Ungal choice: media wars in Chennai

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Media and blog circles are abuzz with the launch of Times of India’s Chennai edition. The Hindu now has serious competition. While Deccan Chronicle and the New Indian Express do have Chennai editions, I don’t think they are as formidable as TOI when it comes to a fight. Deccan Chronicle played the price game and claims No.2 position and the Indian Express was light years behind in terms layout and presentation.

I grew up in Chennai and my visits to the city of late have been short and sporadic. (thankfully – can’t take the heat). But some things have changed over the last decade or so. I think the precursor to the ‘change’ in Chennai was the shifting of Citibank’s headquarters from Mumbai to Chennai. All it took to change a city of millions were a handful of Punjabi families! The most immediate change was the sprouting of multi-cuisine and speciality restaurants. And then it was no longer taboo to acknowledge the presence of a ‘Naarth Indian’. Earlier, if you asked someone directions in Hindi, he will rudely look the other way. Today, you might get a nod or a wave. The BPO and manufacturing units moved in to Chennai and that brought in a lot of ‘migrants’.

This crowd is likely to lap up TOI Chennai first and may have been ready for TOI about 3 years ago. They perhaps miss the familiarity of their newspaper from other metros (chances are it is TOI there too!) and may find The Hindu too clinical for their liking. Oh, even in Bangalore, it is fashionable to turn up your nose and say, ‘The Hindu is too staid and boring’. In the same breath, people will curse the likes of TOI about their sensationalism…in-the-face marketing. Anyway, newspaper being such a habitual thing it will be tough to dislodge The Hindu from its No.1 position in Chennai. My father used to fume if The Hindu was not delivered before 6am and used to miss it like a child when he went out of Chennai. The other papers used to be just skimmed through but The Hindu delved into.

IE The launch of TOI has got its competion’s K’s in a twist. The Indian Express has gone in for a facelift (pehle kyon nahi socha?) and looks snazzy. IE has also gone in for a new advertising campaign with a cure-for-constipation-like baseline ‘100% steel. 0% gas’. I get the attempt is to stay true to the promise of ‘courage’ (steel) in journalisam. Taking a dig at the perception of TOI being obsessed with trivia and banal news is obvious. One of the outdoor campaigns reads, “I don’t want Shakespeare to write my news”, while another says, “Lectures turn me off, so do socialites”. Hee hee. Cool. When I was based in Mumbai, I preferred the IE over other papers for its editorials. But the effort from IE in Chennai seems at least 3 years late. Funny how competition makes brands get a face lift, eh?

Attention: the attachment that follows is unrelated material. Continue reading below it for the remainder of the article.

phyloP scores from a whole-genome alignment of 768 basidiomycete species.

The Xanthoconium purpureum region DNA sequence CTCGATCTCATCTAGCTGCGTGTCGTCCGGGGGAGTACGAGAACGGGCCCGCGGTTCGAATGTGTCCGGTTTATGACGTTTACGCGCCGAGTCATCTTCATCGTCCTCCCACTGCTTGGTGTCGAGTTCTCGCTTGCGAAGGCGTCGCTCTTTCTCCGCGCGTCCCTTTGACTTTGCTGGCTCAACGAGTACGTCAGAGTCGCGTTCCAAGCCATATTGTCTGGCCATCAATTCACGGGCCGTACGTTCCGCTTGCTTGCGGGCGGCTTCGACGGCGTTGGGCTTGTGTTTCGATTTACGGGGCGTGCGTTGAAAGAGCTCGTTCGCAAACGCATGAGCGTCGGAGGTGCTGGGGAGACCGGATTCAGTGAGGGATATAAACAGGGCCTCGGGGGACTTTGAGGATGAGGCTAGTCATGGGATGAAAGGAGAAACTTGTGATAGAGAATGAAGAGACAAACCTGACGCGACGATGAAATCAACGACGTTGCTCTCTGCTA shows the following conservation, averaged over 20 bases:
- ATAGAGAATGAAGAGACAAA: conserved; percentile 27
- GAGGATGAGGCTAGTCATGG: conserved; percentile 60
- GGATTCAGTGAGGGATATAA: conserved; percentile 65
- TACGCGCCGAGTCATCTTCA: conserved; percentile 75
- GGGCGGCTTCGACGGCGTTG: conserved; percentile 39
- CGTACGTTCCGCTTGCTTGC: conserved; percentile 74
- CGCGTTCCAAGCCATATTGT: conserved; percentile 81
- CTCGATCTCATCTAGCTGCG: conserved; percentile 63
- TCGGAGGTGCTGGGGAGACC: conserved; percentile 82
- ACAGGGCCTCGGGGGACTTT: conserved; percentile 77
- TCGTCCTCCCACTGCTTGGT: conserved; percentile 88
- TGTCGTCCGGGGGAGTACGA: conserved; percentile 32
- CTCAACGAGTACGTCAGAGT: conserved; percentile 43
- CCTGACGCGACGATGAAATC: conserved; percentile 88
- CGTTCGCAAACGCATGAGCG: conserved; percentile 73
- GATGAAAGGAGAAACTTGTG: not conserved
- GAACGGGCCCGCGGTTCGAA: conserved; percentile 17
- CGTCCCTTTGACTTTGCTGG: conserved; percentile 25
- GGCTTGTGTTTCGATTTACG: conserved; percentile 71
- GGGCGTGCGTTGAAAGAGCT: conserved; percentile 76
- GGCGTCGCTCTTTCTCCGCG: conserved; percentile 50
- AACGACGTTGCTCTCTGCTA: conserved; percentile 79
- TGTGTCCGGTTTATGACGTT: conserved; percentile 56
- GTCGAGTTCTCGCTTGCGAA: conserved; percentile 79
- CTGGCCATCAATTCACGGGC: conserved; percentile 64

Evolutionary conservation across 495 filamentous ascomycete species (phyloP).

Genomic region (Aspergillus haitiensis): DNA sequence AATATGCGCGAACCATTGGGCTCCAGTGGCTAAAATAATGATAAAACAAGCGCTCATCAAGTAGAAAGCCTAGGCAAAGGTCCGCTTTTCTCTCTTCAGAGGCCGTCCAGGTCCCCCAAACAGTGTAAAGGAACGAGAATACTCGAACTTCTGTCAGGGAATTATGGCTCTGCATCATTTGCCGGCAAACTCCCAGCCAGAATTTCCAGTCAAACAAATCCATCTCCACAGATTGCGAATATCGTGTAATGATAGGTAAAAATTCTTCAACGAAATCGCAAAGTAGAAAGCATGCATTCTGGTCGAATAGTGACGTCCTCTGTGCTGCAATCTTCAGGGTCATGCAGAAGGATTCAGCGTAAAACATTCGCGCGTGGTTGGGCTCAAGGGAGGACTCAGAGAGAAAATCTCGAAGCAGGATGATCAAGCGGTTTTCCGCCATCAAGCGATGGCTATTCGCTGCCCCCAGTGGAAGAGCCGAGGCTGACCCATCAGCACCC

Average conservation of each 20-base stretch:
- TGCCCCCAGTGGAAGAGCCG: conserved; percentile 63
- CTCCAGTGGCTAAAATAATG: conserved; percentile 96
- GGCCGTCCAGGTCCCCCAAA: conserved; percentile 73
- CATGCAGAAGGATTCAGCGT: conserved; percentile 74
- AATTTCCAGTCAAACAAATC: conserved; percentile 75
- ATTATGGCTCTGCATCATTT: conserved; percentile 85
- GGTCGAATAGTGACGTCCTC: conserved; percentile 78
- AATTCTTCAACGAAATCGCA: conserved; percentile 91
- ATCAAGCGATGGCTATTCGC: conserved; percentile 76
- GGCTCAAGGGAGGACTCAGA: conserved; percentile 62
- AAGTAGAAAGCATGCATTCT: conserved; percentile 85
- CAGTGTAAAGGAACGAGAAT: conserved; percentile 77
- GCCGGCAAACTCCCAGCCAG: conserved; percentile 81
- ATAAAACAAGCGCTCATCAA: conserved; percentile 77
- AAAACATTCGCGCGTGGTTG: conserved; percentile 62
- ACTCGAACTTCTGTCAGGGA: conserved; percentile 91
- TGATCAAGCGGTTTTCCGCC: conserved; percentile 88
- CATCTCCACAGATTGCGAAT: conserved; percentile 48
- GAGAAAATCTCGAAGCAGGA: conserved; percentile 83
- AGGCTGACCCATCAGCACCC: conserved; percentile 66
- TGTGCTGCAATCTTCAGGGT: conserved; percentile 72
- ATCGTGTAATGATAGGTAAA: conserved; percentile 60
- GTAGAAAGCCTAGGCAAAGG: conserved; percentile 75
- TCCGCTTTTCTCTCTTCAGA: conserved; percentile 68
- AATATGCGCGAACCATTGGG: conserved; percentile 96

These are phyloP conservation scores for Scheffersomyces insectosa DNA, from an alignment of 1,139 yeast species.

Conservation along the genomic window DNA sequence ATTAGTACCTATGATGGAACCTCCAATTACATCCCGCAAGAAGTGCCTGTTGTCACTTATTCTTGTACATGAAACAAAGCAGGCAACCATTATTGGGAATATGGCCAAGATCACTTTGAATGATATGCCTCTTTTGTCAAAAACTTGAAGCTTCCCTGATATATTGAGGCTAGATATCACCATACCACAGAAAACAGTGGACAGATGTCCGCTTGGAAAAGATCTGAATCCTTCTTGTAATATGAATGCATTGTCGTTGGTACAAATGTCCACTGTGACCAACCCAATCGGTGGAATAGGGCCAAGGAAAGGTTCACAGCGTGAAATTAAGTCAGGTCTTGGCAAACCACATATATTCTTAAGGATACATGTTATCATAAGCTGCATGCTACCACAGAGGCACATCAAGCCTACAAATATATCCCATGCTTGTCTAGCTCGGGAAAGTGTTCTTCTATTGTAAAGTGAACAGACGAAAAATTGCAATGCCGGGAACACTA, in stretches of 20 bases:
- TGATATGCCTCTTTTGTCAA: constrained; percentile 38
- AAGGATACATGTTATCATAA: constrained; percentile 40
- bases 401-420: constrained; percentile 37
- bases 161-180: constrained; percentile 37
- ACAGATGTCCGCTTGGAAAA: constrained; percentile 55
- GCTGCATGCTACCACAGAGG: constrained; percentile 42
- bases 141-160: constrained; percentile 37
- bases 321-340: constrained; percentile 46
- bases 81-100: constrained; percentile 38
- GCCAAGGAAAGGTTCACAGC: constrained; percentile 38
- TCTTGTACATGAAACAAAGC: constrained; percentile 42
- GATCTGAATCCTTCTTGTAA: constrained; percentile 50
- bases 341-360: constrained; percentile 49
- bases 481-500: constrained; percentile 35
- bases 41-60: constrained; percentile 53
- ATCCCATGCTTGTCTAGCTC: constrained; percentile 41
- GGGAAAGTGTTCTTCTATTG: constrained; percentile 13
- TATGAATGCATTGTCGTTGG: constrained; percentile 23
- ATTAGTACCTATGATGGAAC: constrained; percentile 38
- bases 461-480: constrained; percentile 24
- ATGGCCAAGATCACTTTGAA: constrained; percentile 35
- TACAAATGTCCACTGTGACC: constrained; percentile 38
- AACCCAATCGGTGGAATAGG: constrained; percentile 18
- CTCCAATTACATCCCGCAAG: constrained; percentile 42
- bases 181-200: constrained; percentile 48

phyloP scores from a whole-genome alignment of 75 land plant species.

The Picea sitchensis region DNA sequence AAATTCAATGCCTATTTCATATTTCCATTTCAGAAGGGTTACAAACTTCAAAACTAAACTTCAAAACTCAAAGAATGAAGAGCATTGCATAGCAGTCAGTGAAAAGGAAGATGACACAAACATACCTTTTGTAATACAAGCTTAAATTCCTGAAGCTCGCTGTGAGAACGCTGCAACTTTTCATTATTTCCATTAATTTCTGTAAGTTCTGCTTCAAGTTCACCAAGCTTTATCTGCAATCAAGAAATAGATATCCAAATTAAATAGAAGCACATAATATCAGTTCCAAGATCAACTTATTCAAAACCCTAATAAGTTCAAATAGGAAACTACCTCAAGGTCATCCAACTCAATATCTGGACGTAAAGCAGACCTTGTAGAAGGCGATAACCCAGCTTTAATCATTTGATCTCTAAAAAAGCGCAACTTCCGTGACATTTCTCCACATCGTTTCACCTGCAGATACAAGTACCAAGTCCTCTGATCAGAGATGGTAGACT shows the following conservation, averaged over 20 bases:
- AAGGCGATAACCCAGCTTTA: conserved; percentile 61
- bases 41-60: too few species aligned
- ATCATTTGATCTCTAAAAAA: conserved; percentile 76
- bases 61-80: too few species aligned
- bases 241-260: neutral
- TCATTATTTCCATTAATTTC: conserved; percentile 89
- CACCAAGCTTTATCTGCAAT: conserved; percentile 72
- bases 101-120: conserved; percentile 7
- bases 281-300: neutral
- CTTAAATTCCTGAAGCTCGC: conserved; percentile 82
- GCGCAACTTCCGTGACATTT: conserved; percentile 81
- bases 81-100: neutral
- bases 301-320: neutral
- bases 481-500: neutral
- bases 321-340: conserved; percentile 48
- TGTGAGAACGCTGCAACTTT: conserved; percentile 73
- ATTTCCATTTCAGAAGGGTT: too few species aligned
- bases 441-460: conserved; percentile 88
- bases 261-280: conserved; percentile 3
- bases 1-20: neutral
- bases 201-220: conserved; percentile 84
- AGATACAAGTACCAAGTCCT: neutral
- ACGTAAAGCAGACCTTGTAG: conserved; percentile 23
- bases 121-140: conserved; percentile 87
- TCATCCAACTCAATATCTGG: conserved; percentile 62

The Hindu has blinked, despite being the leader, by dropping its price. The Deccan Chronicle has remained silent thus far.

TOI’s advertising launch has the hallmark of TOI marketing: lot of hoopla. Hoardings screamed ‘Next Change’ and gimmicks like a model wrapped in newspaper sari/dress strutted the streets of Chennai.

I doubt if Chennai can sustain four viable mainline newspapers. My wager is that The Hindu will remain No.1 and TOI will gain a No.2 position. I doubt if Deccan Chronicle can sustain its price advantage for long – given its contents and penchant for tabloid-style news (they have got the baap of sensationalism in the form of TOI!). There is likely to be a flight of journalistic talent to TOI. Even in other metros the slug fest is between 2 leading dailies.

Lifestyle brands and local retail & restuarant brands will most likely experiment with TOI. But in the long run, the average Chennaiite is likely to remain loyal to The Hindu.

What say? Enna solrel?

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19 comments

  • I do not think TOI should have launched earlier, i believe this is the right time because the metro migrants from northern part of India will anyway accept TOI now also!
    With the might that TOI carries with itself – the way it has become the No.1 print medium not only in Bengaluru but entire Karnataka by taking over Vijaya Karnataka – we never know when it would lead to decline in The Hindu’s circulation. Anyways, I prefer The Hindu any time because of its non-show off communication but unfortunately they do not have a proper presence here in Bengaluru.

  • Do not think the timing of the launch was way off. On the contrary TOI got it bang on . In all likelihood they would have waited for the response to DC .As rightly mentioned DC has modelled itself on TOI taking the page 3 as its USP. As of now the response to DC has been good and there is no doubt that TOI will wipe it off eventually !

    As for Hindu, it will continue to be No 1 for a long time for three strong reasons ,

    a) The migrant population is not as big as the locals -as like in the other metros. The local population has very strong skillsets which will take care of the requirements of the new age jobs. Will not need the services of the migrants to cater to the new job requirements

    b) The hesistancy of the migrants to consider Chennai as a career option – the thermometer bursting temperatures can be a turnoff.

    c) Finally the likely USP of TOI – PAGE 3- . The contradiction here is that page 3 people do not want to be in the limelight. The unwritten rule of the PAGE 3 circle of Chennai – “If you have it do not Flaunt it ” . Will not be surprised if TOI runs out of stories –a.k.a DC.

    TOI will have to go a long way to catch up. It will be a distant No 2. Though Hindu has revamped itself keeping in mind the latest trends . This has to do more with the youth and college crowd which forms a large base of readership than the impending competition .

    No matter what Chennai cannot keep away from its Idlis and Sambars even if the Parattas are strong . They will treat it as a ONE NIGHT STAND ! Ranjikanth Rules and not SRK !

  • Biju, thanks for the comment. I think the point about ‘if you have it, do not flaunt it’ is very insightful. The wealthy in Chennai could rival their metro counterparts but do not flaunt it at all. And agree wholeheartedly about who is the real ‘thalaivar’ in Chennai. SRK is just another model whereas the local stars touch a chord. But underestimating the TOI would be a costly mistake…